Even though it was published in my German already in 2012, I here offer an English translation of a comment relating to blasphemy – in the light of the terroristic attack in Paris.
Secretly and quietly, and in the middle of the Arabellion, a law similar to that in Pakistan has been passed in State of Kuwait. Up until now, Kuwait has been a rather moderate Islamic state when compared to Iran, Saudi Arabia, or Pakistan. The law only has to be countersigned by the Emir of Kuwait in order for the death penalty to be prescribed for defaming God (Allah), the Koran, any Islamic prophet, or one of Mohammed’s wives. 41 members of Parliament voted in favor of the addition to the penal code, while 7 voted against it. According to the Kuwait news agency, Shiite representatives were among those voting against the measure. The Justice Minister and the Minister of Religious Affairs (what a convenient combination!) welcomed the decision.
This is the case, although the Constitution of the State of Kuwait proclaims “absolute freedom” of religion and the freedom to exercise religion. The starting point for this change was a semi-free parliamentary election in February, in which Islamist groups claimed a majority of the seats. Demands for the limitation on the number of Christian churches and the official introduction of Islamic Sharia are included in the parliamentary majority’s policy program. It is natural that the way for the law was paved by a list of legal opinions (“fatwas”) by Islamic scholars.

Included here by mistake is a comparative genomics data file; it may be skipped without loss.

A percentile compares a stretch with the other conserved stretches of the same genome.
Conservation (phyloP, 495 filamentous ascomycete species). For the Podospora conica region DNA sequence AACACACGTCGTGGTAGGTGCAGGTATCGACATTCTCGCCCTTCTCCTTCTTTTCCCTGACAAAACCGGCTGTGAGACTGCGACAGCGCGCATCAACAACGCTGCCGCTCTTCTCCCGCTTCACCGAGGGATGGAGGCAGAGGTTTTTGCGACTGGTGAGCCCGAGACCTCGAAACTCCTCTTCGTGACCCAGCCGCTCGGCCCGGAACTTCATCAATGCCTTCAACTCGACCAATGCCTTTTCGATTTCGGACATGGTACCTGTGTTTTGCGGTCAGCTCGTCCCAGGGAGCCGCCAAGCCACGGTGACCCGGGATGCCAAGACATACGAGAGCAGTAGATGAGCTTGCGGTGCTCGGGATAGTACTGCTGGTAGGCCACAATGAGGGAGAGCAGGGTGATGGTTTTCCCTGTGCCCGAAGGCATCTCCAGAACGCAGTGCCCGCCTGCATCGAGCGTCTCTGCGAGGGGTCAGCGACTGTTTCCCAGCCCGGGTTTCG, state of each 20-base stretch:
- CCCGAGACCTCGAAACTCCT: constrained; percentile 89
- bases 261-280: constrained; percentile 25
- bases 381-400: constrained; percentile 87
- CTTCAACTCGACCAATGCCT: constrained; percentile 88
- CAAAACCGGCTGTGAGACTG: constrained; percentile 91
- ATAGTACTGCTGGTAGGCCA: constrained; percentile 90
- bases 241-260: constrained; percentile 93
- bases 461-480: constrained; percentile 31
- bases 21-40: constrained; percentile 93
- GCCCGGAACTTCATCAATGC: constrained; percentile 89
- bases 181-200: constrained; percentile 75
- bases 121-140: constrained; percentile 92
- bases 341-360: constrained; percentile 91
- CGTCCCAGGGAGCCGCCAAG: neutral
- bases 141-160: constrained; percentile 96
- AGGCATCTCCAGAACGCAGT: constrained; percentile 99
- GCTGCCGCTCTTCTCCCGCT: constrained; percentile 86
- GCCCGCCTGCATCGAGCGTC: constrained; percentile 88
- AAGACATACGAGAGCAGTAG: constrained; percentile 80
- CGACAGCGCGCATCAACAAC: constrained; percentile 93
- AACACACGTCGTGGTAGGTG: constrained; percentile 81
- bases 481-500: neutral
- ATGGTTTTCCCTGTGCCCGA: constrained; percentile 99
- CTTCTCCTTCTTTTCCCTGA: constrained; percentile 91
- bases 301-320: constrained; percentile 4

Up until now, there has been a prison sentence for this offense, whereby the judge has had a lot of leeway in each individual case. In April, the columnist Mohammed Al-Mulaifi was sentenced to 7 years imprisonment and what amounted to €13,600 in fines because he allegedly slandered the Shiite minority. According to Gulf News, the official grounds for the tightening were widespread critical remarks about Mohammed in March.
Even Iran has until now not dared include the death penalty for blasphemy and apostasy in the penal code and has rather resorted to having the respective culprits simply disappear. A pursuant law was indeed passed by Parliament, but the Iranian Guardian Council did not countersign it. Only Saudi Arabia and Pakistan actually have the death penalty included as a part of the penal code.
Even if all the Christians who live in Kuwait are foreigners and, with 350,000 adherents, make up around 6% of the population, and even if they are almost automatically assumed to malign God, the Koran, and Mohammed if they as much as compare Christianity and Islam, the main victims are as always Muslims themselves. This is the case even if one does not completely believe the provision that non-Muslims should not be killed for the same offense but rather given 10-year prison sentences. It also does not help anything that first-time offenders can do penance during the court proceedings and then only receive a 5-year prison sentence and a fine of $36,000.
And as usual, Europe is silent when it comes to such appalling criminal law provisions in Islamic countries. This is the case although, when it comes to the death penalty for drug dealers, Europe has mobilized the entire world of the media and diplomacy for the benefit of drug dealers. Even Amnesty International, which is otherwise always (and correctly so) on the forefront opposing the death penalty (just recently I was a speaker at an AI event), is traditionally silent when it comes to a religion having to be criticized in concrete terms.
Commendable exceptions in their reporting are:
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